Sunday, September 30, 2018

1981 Topps Gary Roenicke

The front: Roenicke was hit in the face by a Lerrin LaGrow pitch in 1979, and wore the mask through the 1981 season. I learned from the 1985 Topps blog that the Orioles created the mask using part of Baltimore Colts’ quarterback Bert Jones’s helmet. Roenicke played in only one day game in Yankee Stadium in 1980, going 2-3 with 2 RBI on August 10 in the Orioles’ 6-5 victory.

The back: Gary’s brother Ron and son Josh both played in the majors.
The player: Roenicke was an Earl Weaver classic, a platoon outfielder known primarily for his power. Though he never had 400 at-bats in a season, he topped 15 HR four times, including 25 in 376 at-bats in 1979, his rookie season. He played for the Orioles through the 1985 season, then had brief stints with the Yankees and Braves.

The man: Roenicke has been a coach and scout for many years, and now lives on a ranch in Rough and Ready, CA.

My collection: I have 27 of his cards, from 1980 to 1988. I would be interested in trading for 1976 SSPC #338.

Friday, September 28, 2018

1981 Topps Ed Farmer

The front: Classic spring training pose. The big question is – is there a ball in Farmer’s glove, or just his empty hand?
The back: Farmer’s three seasons with the White Sox were his only three seasons with double-digit save totals.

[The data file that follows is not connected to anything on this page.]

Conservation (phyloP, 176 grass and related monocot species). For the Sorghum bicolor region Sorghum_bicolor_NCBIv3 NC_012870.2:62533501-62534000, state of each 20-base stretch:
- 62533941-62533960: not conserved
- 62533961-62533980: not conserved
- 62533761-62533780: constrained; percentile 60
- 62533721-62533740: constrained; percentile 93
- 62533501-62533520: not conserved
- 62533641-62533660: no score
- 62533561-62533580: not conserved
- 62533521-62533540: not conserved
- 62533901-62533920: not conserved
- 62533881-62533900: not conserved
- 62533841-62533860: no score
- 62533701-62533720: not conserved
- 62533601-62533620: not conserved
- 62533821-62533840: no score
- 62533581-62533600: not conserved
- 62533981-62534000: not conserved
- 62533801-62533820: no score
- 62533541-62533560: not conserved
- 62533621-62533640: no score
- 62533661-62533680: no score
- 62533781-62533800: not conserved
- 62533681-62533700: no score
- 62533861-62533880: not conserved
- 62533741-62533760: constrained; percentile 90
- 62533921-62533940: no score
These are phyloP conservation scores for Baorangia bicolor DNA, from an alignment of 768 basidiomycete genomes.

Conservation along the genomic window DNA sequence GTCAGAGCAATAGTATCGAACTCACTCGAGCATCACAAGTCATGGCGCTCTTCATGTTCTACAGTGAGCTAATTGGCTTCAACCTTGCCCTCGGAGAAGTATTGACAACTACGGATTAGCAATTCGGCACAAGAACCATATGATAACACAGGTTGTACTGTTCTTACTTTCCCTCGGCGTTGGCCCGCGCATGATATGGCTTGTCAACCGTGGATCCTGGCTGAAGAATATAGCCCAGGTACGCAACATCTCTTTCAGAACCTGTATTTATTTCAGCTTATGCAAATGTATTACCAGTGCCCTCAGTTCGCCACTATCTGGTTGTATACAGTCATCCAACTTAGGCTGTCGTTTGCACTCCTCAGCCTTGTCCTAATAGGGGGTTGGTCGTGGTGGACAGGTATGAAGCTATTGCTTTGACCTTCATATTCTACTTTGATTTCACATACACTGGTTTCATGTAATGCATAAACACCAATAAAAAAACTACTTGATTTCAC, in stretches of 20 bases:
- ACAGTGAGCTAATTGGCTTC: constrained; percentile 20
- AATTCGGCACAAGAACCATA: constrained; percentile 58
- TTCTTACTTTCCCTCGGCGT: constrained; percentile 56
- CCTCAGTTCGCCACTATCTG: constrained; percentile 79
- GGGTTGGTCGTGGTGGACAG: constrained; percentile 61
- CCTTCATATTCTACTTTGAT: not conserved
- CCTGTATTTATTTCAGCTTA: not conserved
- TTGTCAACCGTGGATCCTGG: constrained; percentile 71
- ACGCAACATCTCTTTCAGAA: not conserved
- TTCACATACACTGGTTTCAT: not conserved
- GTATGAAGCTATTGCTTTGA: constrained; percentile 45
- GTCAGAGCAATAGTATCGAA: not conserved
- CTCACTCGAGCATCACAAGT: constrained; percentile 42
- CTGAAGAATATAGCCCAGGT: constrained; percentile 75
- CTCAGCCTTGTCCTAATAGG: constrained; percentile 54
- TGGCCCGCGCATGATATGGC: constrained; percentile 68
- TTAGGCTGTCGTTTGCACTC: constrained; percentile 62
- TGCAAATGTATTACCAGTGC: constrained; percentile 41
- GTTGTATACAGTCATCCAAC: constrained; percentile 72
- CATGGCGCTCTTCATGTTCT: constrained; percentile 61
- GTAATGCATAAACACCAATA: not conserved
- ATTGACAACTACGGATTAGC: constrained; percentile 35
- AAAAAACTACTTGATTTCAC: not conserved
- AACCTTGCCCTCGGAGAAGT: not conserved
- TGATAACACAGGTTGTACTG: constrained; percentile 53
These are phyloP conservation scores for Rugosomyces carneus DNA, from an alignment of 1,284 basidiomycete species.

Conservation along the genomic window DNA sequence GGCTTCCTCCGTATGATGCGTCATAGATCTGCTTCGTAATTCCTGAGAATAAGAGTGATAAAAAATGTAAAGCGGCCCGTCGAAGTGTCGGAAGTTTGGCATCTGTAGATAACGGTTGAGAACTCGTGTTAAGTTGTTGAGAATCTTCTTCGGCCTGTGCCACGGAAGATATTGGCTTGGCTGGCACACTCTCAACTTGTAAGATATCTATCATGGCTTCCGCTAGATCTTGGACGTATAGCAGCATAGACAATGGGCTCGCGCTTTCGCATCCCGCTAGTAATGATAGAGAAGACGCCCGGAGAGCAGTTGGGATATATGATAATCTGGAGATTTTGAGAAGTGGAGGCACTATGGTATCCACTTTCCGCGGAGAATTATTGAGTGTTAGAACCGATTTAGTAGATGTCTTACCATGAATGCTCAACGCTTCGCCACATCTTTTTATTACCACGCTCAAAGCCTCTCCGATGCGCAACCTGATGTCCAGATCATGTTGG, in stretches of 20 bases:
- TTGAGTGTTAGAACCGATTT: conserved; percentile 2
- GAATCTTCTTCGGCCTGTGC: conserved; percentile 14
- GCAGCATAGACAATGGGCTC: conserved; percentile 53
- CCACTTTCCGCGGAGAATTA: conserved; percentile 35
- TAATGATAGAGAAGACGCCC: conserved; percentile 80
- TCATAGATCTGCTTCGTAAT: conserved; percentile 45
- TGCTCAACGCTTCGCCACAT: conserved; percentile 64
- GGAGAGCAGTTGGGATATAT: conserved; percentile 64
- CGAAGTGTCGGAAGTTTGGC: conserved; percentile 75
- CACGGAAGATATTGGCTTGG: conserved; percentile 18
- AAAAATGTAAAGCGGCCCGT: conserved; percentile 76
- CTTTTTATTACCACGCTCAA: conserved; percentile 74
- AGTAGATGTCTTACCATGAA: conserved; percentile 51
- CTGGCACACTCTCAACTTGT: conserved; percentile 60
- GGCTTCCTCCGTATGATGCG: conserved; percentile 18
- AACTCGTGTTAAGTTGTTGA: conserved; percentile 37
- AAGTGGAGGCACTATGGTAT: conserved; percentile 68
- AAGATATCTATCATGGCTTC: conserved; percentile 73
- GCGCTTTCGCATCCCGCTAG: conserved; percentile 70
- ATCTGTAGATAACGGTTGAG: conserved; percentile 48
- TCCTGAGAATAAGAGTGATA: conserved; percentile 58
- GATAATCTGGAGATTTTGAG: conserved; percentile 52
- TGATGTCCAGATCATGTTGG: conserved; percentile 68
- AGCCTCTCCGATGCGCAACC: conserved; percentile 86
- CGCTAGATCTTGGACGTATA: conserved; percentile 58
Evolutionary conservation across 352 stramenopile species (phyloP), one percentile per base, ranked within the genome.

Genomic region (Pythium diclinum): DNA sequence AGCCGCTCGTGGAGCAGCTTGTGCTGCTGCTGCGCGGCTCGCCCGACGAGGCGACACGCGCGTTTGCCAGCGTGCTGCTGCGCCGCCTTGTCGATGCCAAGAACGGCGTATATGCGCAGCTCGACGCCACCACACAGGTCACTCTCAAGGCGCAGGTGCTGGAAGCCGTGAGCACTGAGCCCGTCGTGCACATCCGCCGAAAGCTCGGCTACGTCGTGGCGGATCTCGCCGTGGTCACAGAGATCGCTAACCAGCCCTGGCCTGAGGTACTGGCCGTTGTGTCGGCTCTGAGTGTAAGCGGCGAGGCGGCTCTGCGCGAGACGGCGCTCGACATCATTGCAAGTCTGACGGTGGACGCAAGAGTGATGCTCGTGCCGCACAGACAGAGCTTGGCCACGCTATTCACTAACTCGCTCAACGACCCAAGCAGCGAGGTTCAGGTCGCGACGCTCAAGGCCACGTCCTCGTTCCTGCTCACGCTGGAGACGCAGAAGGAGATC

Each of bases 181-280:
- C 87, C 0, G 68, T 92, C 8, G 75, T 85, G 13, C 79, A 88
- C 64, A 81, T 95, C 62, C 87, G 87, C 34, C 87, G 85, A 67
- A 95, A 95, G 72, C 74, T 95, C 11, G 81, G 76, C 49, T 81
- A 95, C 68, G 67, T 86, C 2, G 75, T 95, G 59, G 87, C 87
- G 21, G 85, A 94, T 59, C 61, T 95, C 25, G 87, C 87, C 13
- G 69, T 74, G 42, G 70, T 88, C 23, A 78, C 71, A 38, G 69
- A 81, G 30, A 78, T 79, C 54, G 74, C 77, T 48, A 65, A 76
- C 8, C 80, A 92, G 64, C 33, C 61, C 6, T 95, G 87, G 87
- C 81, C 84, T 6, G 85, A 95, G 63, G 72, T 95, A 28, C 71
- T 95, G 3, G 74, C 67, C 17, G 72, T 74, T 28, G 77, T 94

The player: A journeyman reliever, Farmer pitched for eight teams in 11 seasons. In 370 games, mostly in relief, he went 30-43 with 75 saves and a 4.28 ERA.
The man: Farmer, who has been a White Sox announcer for the last 26 years, has had a lifelong battle with kidney disease, almost dying on multiple occasions.
My collection: I have 14 of his cards, from 1972 to 1983. I would be interested in trading for 1973 Topps #272.

Thursday, September 27, 2018

1981 Topps Mitchell Page

The front: Nice spring training in-game shot; provides some variety from the typical set. Lots going on in the background, including a coach or trainer in an all-white getup, including the white hat A’s coaches used to wear.
The back: At age 92 Dick Cole is one of the oldest living major leaguers. He was still scouting for the Giants as recently as 2013, at the age of 87!
The player: Injuries, ineffectiveness and clashes with management hindered Page’s performance after his 1977 rookie season, where he was runner-up to Eddie Murray in the Rookie of the Year voting. In fact, 1980 was his last season with significant playing time in the majors. He had relatively brief call-ups with the A’s from 1981 to 1983 and for the Pirates in 1984.
The man: Page was considered an excellent hitting coach for many teams, most notably the Cardinals. His struggled with alcoholism hindered his coaching career; he checked into rehab after the 2004 season. Page died in 2011.
My collection: I have nine of his cards, from 1978 to 1984. I would be interested in trading for 1978 Kellogg’s #47.

Wednesday, September 26, 2018

1981 Topps Aurelio Rodriguez

The front: Bunting at Yankee Stadium. He had eleven sacrifice hits in 1980.